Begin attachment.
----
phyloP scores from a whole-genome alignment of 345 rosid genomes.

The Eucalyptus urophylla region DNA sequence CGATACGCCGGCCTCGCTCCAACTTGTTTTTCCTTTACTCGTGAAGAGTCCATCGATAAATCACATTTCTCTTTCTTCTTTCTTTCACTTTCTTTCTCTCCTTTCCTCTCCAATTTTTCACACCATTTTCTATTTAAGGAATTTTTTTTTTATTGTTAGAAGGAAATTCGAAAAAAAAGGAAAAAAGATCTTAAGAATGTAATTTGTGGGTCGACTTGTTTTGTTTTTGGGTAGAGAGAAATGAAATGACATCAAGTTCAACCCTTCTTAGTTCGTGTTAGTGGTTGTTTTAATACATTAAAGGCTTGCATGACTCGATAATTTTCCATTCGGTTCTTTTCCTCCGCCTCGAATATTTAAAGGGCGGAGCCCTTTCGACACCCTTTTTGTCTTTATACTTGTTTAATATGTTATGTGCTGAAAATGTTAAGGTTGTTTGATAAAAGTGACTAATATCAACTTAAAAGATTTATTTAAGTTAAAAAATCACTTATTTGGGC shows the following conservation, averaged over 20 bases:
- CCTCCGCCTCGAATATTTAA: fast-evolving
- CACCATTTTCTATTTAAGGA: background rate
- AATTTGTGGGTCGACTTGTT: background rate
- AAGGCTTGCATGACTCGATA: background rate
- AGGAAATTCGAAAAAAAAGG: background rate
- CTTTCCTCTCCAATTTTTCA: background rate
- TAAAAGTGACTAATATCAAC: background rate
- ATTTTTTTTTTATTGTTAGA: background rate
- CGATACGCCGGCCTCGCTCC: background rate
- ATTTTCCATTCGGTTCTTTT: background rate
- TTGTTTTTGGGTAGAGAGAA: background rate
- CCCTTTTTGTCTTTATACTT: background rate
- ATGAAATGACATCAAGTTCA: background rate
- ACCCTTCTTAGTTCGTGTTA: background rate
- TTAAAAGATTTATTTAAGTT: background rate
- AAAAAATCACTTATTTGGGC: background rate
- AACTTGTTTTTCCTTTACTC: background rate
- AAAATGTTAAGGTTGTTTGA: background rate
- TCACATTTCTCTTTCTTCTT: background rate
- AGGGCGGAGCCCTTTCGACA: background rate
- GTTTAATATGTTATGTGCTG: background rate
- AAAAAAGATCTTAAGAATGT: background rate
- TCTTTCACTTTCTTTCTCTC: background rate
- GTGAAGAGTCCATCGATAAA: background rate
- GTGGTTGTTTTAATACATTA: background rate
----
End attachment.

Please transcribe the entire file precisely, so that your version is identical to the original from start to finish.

phyloP scores from a whole-genome alignment of 345 rosid genomes.

The Eucalyptus urophylla region DNA sequence CGATACGCCGGCCTCGCTCCAACTTGTTTTTCCTTTACTCGTGAAGAGTCCATCGATAAATCACATTTCTCTTTCTTCTTTCTTTCACTTTCTTTCTCTCCTTTCCTCTCCAATTTTTCACACCATTTTCTATTTAAGGAATTTTTTTTTTATTGTTAGAAGGAAATTCGAAAAAAAAGGAAAAAAGATCTTAAGAATGTAATTTGTGGGTCGACTTGTTTTGTTTTTGGGTAGAGAGAAATGAAATGACATCAAGTTCAACCCTTCTTAGTTCGTGTTAGTGGTTGTTTTAATACATTAAAGGCTTGCATGACTCGATAATTTTCCATTCGGTTCTTTTCCTCCGCCTCGAATATTTAAAGGGCGGAGCCCTTTCGACACCCTTTTTGTCTTTATACTTGTTTAATATGTTATGTGCTGAAAATGTTAAGGTTGTTTGATAAAAGTGACTAATATCAACTTAAAAGATTTATTTAAGTTAAAAAATCACTTATTTGGGC shows the following conservation, averaged over 20 bases:
- CCTCCGCCTCGAATATTTAA: fast-evolving
- CACCATTTTCTATTTAAGGA: background rate
- AATTTGTGGGTCGACTTGTT: background rate
- AAGGCTTGCATGACTCGATA: background rate
- AGGAAATTCGAAAAAAAAGG: background rate
- CTTTCCTCTCCAATTTTTCA: background rate
- TAAAAGTGACTAATATCAAC: background rate
- ATTTTTTTTTTATTGTTAGA: background rate
- CGATACGCCGGCCTCGCTCC: background rate
- ATTTTCCATTCGGTTCTTTT: background rate
- TTGTTTTTGGGTAGAGAGAA: background rate
- CCCTTTTTGTCTTTATACTT: background rate
- ATGAAATGACATCAAGTTCA: background rate
- ACCCTTCTTAGTTCGTGTTA: background rate
- TTAAAAGATTTATTTAAGTT: background rate
- AAAAAATCACTTATTTGGGC: background rate
- AACTTGTTTTTCCTTTACTC: background rate
- AAAATGTTAAGGTTGTTTGA: background rate
- TCACATTTCTCTTTCTTCTT: background rate
- AGGGCGGAGCCCTTTCGACA: background rate
- GTTTAATATGTTATGTGCTG: background rate
- AAAAAAGATCTTAAGAATGT: background rate
- TCTTTCACTTTCTTTCTCTC: background rate
- GTGAAGAGTCCATCGATAAA: background rate
- GTGGTTGTTTTAATACATTA: background rate